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Q&A: Taiwo Adewole Pushes Africa’s Green Movement Forward

Q&A: Taiwo Adewole Pushes Africa’s Green Movement Forward

Taiwo Adegboyega Adewole, 35, is considered to be the architect behind a movement which protects the ecological wealth of Nigeria.

The CEO of Lagos, Nigeria-based environmental consultancy Taiwo Adewole and Associates, Adewole  was one of the 115 young African leaders who met with President Barack Obama at the White House in 2010. He founded the company in 2008 after completing a master’s degree in environmental resources management at Lagos State University.

He has written papers and abstracts for international conferences on the environment and waste management. Adewole was the only African presenter at the first Bahrain Zero Waste Conference in 2011, where he spoke on sustainable waste management in emerging mega cities such as Lagos.

 AFKInsider recently caught up with Adewole to learn more about the environment and the challenges of Africa’s green movement.

AFKInsider: Why is it important to protect the ecological wealth of Nigeria?

Taiwo Adegboyega Adewole: It is very important in the sense that the whole world is talking about climate change and environmental sustainability. It is the developing nations that suffer most. It is better we preserve our forests and environment [which helps us move] towards sustainable development for the unborn to meet a cleaner and neater environment.

AFKInsider: What first interested you in the field?

Taiwo Adegboyega Adewole: What really interested me in the field is protecting the environment and fixing nature in a sustainable way. Also the act of recycling; we need to start working towards zero waste — sustainable production and sustainable consumption.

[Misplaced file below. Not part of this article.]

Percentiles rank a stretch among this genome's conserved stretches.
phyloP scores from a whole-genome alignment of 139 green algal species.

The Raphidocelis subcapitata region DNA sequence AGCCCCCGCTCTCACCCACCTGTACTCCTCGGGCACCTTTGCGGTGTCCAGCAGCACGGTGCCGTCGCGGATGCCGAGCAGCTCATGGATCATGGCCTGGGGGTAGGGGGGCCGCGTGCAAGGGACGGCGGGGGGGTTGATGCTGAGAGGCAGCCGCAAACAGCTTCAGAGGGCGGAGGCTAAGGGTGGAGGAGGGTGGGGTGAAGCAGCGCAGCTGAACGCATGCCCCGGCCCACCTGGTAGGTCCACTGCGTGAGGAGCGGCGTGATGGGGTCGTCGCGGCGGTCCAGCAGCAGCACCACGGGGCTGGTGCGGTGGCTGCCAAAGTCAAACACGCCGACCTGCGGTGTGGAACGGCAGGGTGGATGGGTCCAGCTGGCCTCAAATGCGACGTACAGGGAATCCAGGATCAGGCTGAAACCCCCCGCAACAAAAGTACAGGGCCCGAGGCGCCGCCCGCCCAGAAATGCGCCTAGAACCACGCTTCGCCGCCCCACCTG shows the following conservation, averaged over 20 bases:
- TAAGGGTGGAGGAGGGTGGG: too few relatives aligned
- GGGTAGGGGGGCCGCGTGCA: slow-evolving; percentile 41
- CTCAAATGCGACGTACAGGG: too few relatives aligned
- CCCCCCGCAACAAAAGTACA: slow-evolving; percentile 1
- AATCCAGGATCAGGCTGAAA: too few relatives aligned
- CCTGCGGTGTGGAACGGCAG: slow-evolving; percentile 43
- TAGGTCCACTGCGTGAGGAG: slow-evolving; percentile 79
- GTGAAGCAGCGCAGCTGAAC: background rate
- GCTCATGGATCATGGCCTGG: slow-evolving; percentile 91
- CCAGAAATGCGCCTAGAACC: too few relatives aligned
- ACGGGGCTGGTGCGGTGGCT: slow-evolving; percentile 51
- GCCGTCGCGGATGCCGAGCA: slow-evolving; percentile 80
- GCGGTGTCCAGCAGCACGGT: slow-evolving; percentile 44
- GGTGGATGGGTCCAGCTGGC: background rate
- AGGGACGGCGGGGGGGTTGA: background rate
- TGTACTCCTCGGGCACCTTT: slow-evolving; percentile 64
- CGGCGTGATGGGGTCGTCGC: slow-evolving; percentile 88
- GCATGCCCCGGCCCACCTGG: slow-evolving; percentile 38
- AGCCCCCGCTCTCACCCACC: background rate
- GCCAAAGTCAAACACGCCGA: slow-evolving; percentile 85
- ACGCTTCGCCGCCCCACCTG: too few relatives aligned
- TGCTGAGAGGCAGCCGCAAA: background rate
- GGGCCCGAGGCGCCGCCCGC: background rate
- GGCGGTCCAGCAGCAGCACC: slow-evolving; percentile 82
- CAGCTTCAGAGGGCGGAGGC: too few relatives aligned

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AFKInsider: Has it been easy for Taiwo Adewole and Associates get business?

Taiwo Adegboyega Adewole: It has not been easy getting business because most organizations have yet to adopt the act of “greening” into their business activities. (The exceptions are) the government agencies that are in charge of managing the environment, ministries and authorities in charge of environmental issues.

AFKInsider: What are the economic pluses for protecting the environment?

Taiwo Adegboyega Adewole: There are lots of pluses for protecting the environment. Most people are now embracing renewable energy products which saves money, is cleaner and does not cause any harm to the environment. The market for renewable and clean technology is very lucrative here in Nigeria.

AFKInsider:  Has it been hard to get others on board to protect the environment?

Taiwo Adegboyega Adewole: It is hard at times to convince people about environmental sustainability because when you ask people in the rural area not to fell trees for cooking, the question they will ask you is, “What alternative do you have for us?”

When you ask people to stop burning fossil fuel (for) electricity, they ask you the same question, “What alternative do you have for us,” and where the alternative is available, “How affordable is it?”

AFKInsider: Are you looking to partner with businesses worldwide?

Taiwo Adegboyega Adewole: Yes, we are looking forward to serious-minded business partners from the U.S., especially in the areas of training, capacity building, and technology transfer.

AFKInsider: Do you feel Africa is going through a green movement?

Taiwo Adegboyega Adewole: Gradually we are going through a green movement, especially countries like Kenya, which is doing great with solar and driving it down to Nigeria. Lagos State, for instance, has done a lot as a government and we also have some corporate bodies in Nigeria.